Understanding your Health Insurance
To better understand the terms of your plan, you first must understand the terminology.
Here are a few common questions regarding insurance lingo:
What is a deductible?
This is the total amount you must pay out-of-pocket before your insurance starts to pay. For example, if your deductible is $1,000, then your insurance will not pay anything until you have paid $1,000 for services subject to the deductible (keep in mind that the deductible may not apply to every service or visit you pay for). Furthermore, even after you have met your deductible, you may still owe a copay or co-insurance for each visit.
What is a copay?
This is a fixed amount that you must pay for a covered service, as defined by your health plan. Copays usually vary for different plans and types of services. You must pay this amount at the time of service. In most cases, copayments go toward your deductible.
What is a coinsurance?
This type of out-of-pocket payment is calculated as a percent of the total allowed amount for a particular service. In other words, it is your share of the total cost. For example, let’s say:
Your insurance plan’s allowed amount for an office visit is $100.
You have already met your deductible.
You are responsible for a 20% coinsurance.
In this situation, you would pay $20 at the time of service. The insurance company would then pay the rest of the allowed amount for that visit. Keep in mind that the coinsurance amount may vary from visit to visit depending on what services you receive.
What is the coinsurance for Medicare Part B?
Medicare Part B patients are responsible for a 20% coinsurance, which typically amounts to $20-25 per visit. If you have original Medicare as your primary insurance, but you also have a secondary insurance, the secondary payer becomes responsible for the 20%. In some cases, the secondary insurance also charges a copay, coinsurance, or deductible. We recommend contacting your secondary insurance carrier to find out.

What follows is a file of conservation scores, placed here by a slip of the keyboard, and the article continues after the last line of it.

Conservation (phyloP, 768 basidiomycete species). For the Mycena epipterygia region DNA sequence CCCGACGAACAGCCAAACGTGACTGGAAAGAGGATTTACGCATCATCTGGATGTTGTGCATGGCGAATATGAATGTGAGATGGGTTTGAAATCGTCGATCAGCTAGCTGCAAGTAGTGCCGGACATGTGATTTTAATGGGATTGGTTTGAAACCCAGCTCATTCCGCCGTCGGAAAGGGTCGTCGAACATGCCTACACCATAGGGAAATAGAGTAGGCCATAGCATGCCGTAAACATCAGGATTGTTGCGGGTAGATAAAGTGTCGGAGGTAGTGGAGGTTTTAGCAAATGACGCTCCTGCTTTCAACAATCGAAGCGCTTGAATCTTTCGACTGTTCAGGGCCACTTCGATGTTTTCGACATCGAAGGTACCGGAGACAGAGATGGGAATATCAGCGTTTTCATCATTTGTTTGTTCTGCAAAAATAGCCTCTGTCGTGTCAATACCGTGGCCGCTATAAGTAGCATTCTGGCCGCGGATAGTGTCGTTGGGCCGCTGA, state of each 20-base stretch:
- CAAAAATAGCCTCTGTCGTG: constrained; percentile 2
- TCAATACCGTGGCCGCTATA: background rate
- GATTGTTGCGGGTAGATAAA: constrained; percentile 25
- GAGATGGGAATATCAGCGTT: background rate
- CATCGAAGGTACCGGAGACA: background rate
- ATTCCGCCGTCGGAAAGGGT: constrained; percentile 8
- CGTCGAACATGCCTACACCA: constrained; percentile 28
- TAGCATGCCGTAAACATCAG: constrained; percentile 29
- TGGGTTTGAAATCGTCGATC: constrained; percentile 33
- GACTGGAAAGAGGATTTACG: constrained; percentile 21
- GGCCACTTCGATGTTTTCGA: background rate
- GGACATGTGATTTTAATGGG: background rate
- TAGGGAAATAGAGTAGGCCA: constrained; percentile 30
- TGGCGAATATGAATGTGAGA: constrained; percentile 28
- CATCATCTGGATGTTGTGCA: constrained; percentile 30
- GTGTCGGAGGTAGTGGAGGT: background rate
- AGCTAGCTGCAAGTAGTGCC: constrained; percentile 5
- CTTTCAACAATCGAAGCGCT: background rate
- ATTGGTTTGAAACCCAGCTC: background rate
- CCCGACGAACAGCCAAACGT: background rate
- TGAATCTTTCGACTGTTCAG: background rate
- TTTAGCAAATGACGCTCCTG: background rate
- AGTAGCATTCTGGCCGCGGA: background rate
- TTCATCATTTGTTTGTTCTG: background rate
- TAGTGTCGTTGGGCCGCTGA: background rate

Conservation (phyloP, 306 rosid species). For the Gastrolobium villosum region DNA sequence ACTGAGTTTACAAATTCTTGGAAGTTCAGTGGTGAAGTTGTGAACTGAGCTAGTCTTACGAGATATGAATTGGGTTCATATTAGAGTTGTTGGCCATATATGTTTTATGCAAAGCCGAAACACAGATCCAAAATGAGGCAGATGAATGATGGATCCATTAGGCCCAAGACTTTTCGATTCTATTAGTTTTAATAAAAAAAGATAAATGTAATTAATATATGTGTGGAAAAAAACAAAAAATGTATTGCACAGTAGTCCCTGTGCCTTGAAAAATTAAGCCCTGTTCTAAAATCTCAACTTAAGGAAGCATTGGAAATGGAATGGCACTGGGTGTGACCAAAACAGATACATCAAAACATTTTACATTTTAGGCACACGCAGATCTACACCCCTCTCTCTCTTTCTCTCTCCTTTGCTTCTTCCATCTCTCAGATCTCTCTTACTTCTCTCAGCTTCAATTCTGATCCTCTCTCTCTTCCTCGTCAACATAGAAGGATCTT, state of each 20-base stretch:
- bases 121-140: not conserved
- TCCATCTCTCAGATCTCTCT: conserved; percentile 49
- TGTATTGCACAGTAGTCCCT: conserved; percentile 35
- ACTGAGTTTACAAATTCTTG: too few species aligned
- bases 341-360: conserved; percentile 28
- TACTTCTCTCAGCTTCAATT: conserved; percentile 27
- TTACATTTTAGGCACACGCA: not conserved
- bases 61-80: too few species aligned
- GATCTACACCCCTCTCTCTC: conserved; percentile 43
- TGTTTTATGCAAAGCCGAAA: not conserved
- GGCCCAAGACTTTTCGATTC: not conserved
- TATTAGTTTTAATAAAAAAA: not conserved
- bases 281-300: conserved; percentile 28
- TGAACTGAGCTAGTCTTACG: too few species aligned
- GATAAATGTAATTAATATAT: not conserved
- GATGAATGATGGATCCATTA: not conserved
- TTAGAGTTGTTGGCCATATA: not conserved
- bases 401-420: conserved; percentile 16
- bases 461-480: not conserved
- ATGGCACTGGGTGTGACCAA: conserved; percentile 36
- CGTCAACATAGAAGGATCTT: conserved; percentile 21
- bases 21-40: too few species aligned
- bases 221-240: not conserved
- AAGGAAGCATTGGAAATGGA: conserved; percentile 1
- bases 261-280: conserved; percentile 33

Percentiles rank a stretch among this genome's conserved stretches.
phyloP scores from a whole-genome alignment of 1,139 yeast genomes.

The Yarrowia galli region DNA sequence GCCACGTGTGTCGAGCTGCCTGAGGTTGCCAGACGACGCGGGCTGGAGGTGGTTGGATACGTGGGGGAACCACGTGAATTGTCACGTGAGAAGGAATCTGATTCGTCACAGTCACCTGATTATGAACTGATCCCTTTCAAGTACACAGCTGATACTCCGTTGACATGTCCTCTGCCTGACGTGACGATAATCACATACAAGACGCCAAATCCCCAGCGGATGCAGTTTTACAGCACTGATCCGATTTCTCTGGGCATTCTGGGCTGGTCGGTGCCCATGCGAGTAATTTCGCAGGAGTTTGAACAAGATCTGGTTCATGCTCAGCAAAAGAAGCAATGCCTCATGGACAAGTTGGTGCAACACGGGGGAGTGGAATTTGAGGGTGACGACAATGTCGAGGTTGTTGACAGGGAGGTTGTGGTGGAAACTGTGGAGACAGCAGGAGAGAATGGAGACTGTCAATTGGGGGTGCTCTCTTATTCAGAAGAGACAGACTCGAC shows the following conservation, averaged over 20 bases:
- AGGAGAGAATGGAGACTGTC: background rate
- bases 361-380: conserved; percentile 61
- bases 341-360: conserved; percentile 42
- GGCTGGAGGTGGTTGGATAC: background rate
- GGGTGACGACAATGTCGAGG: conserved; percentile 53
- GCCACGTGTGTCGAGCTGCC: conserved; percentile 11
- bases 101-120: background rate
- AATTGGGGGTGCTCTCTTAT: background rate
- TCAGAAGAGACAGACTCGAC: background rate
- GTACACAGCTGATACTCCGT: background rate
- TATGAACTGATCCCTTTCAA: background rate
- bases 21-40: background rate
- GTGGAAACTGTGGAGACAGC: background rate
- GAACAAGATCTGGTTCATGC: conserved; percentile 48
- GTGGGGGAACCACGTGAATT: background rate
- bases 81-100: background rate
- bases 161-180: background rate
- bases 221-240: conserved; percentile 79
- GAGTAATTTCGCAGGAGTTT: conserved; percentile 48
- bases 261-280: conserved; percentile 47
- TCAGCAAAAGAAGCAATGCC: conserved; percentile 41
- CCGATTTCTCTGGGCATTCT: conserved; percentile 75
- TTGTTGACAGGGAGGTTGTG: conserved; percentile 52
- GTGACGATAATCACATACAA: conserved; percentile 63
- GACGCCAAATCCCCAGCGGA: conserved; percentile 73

So, how much will I owe for each visit?
If you have not yet met your deductible, then you will pay out of pocket per visit until your deductible is met. You will then owe any applicable coinsurance or deductible balances after we receive the Explanation of Benefits (EOB) from your insurance company.
Conversely, if we find that you have overpaid, we will refund you as soon as possible. As for copays—these amounts rarely vary, so if your copay for physical therapy visits is $10, you will owe $10 at each visit.
What if I can’t afford to pay these amounts as frequently as I need care?
Your health is our number-one priority. Therefore, we are happy to arrange a payment plan that works with your budget. That way, you can pay for your care over a timeframe that works for you. Simply ask to speak to our office/billing manager.
Most insurance companies offer several different plans or subsidiaries. So, two patients with Blue Cross Blue Shield, for instance, may have completely different benefits, and therefore, completely different financial responsibilities. Some plans have no copays or deductibles; others may have a $10,000 deductible. Furthermore, some providers may not accept all plans from a particular insurance. This is why it is crucial that you investigate the details of your specific plan.
If your insurance offers an online patient portal, sign up for it! These resources typically enable you to:
check your benefits,
track your deductible,
see which providers in your area accept your particular plan,
track your claims, and
compare claims to your receipts from the doctor’s office (if they don’t match up, you can then follow up on any discrepancies).